Covid service updates 9 April 2021

Our Recycling Centres remain open. If you need to visit one of our sites, the current rules and number plate system will remain in place and queue times may be longer than usual, please check our website for details: Recycling centre updates. 

Our sites open at 8am and shut at 6.45pm – please bear this in mind if you need to visit the sites. Please check the queue camera before visiting.

The Reuse Shop at Avonmouth will reopen on Monday 12 April. It will be open from 10am – 3pm, 7 days a week.

Green cleaning hacks

Photo showing cleaning refill liquids and funnel

Waste-saving wallet friendly cleaning ideas

With so many different cleaning products on the market, it can be difficult to make choices that are good for your health, the environment, and your wallet.

We’ve pulled together some waste-saving ideas to help make your home sparkle.

Refill your bottles

Taking your existing containers to a refill station is a great way to reuse some of that packaging. Products like washing up liquid, laundry liquids and hand soap can be found at a growing number of refill stations across Bristol. Not sure where to look? Use the City to Sea Refill app to find your nearest refill station.

Try concentrated cleaners

Most standard cleaners contain a large percentage of water. Concentrated cleaner refills remove the need for all that water to be transported and can be made-up using your existing containers and adding the water yourself. You can find concentrated refills at refill shops, some supermarkets, or some products can be delivered to your door by post.

Many of the #WasteNothing Challenge Partners including Bloop, Nom Wholefoods, Preserve, ScoopAway, Scoop Wholefoods, Smaller Footprints and Zero Green stock a wide range of cleaning product refills and concentrated cleaners.

Make your own

Alternatively, you could try making your own cleaning products. Most homemade cleaning recipes only require a few ingredients, such as white vinegar, citric acid and bicarbonate of soda. These ingredients can be found packaging-free at refill stations or bought in bulk.

Not only are home-made cleaning products non-toxic, but they are also easy and cheap to make. #WasteNothing Challenge Partner Simply Sustainable Living has some great recipe ideas on her blog such as Sparking DIY Cream Cleaner or DIY Toilet Fizzy Refresh Tablets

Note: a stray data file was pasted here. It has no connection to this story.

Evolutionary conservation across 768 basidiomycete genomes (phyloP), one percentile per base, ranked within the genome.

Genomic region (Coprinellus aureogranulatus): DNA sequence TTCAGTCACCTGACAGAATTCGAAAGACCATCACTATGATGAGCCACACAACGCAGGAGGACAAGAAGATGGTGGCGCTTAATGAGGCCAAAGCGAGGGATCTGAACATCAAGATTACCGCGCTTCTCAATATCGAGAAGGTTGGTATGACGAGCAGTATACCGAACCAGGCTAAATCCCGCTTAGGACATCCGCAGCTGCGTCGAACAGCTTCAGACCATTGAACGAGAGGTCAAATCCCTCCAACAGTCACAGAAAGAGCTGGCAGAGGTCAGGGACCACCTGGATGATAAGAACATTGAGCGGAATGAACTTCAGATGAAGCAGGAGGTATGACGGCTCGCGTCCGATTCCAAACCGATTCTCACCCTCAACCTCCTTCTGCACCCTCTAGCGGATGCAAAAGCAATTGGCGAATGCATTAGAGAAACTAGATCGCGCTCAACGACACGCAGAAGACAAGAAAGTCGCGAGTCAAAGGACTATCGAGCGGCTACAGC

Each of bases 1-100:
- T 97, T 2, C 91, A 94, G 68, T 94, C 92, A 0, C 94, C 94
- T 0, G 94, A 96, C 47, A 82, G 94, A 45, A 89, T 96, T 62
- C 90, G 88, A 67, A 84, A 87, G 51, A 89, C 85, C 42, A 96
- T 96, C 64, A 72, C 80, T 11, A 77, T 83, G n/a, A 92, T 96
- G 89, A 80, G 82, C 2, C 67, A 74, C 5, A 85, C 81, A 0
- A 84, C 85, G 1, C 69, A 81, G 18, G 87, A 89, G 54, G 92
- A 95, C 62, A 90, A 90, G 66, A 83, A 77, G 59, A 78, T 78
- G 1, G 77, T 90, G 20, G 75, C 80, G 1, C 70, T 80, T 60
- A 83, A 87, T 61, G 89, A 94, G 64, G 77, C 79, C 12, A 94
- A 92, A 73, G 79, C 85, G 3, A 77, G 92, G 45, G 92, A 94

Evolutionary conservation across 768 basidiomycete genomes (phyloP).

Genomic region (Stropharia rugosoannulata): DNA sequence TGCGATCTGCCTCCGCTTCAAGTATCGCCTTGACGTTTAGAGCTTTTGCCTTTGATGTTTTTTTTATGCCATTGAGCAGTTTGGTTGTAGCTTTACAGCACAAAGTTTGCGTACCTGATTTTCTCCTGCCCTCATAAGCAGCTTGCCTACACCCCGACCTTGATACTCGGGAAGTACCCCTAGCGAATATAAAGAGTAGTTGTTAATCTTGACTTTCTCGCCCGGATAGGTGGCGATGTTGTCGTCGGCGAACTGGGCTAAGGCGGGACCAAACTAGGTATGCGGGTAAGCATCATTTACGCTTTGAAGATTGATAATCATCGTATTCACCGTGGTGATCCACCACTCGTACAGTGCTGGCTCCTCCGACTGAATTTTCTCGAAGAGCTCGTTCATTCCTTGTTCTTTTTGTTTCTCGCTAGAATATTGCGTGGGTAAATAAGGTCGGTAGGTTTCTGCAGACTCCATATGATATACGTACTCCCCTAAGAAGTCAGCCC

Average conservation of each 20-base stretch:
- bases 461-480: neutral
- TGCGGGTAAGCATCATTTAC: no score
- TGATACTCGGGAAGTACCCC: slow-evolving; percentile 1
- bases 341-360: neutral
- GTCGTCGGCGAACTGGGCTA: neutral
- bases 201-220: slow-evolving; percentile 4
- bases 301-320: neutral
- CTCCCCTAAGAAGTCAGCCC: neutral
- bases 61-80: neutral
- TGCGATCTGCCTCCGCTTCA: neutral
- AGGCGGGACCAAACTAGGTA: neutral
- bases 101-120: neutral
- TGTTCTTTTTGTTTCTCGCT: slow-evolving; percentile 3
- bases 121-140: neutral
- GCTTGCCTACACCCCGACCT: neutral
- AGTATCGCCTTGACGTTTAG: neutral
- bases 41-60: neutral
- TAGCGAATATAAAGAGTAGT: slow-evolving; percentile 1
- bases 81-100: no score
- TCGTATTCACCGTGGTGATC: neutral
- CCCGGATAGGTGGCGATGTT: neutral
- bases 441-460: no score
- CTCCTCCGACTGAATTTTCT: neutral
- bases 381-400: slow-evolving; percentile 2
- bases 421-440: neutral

Challenger Tips:

  • To unblock a shower drain put bicarbonate of  soda and vinegar down the plug hole, and then flush with hot water from the kettle
  • Soak a shower head in white vinegar to remove limescale

Lemons are a great natural cleaner

They can cut through grease and can be used as a powerful descaler. Before you put lemon scraps in the food waste bin, you could try these simple cleaning hacks:

  • Kettle – to descale your kettle add used lemon halves to a kettle of water. Boil the kettle and leave it overnight. In the morning rinse out the kettle.
  • Microwave – put used lemons in an open microwave-proof container and cover with water. Microwave for 3 minutes to make a lemony steam. Let it sit for a few minutes, then remove the container and wipe the microwave clean with a damp cloth.
  • Chopping board – for stains on your chopping board, rub a halved lemon on the surface and leave for half an hour. Scrub with a scrubbing brush and some dish soap and rinse. If there is a lot of dirt you may need to repeat several times, or leave the lemon juice on overnight.
  • Dishwasher – put used lemons in the dishwasher along with your dishes and dishwasher soap, and put it on your normal cycle. The lemons will act like a rinse aid, making your glasses shine and your dishwasher smell lemony fresh.
  • Shower screen – mix 1 part white vinegar with 1 part water in a spray bottle and add the juice of a lemon. Spray onto your shower screen and wipe off with a dry cloth.
  • Fridge – to refresh your fridge leave used lemon segments loose on a plate or in a bowl. This helps to absorb odours and make your fridge smell of lemons.

Choosing your cleaning tools

Plastic brushes, cloths and sponges can’t be recycled and have to go in your black wheelie bin when unuseable. Plastic cleaning tools can also shed microplastics that get washed down the drain with the water.

However, there are now lots of plastic-free alternatives available:

  • Loofahs and coconut scrubbers are both natural materials that are great for cleaning and can be composted at the end of their use
  • Metal-based scourers are great for cleaning things like pots and pans and stainless steel draining boards, and can be recycled at the end of their useful life
  • Most compostable sponges and cloths are made from wood fibre and can be home composted
  • Brushes made from wood and natural fibre bristles are available in all shapes and sizes
  • Kitchen roll can be replaced with reuseable cloths.

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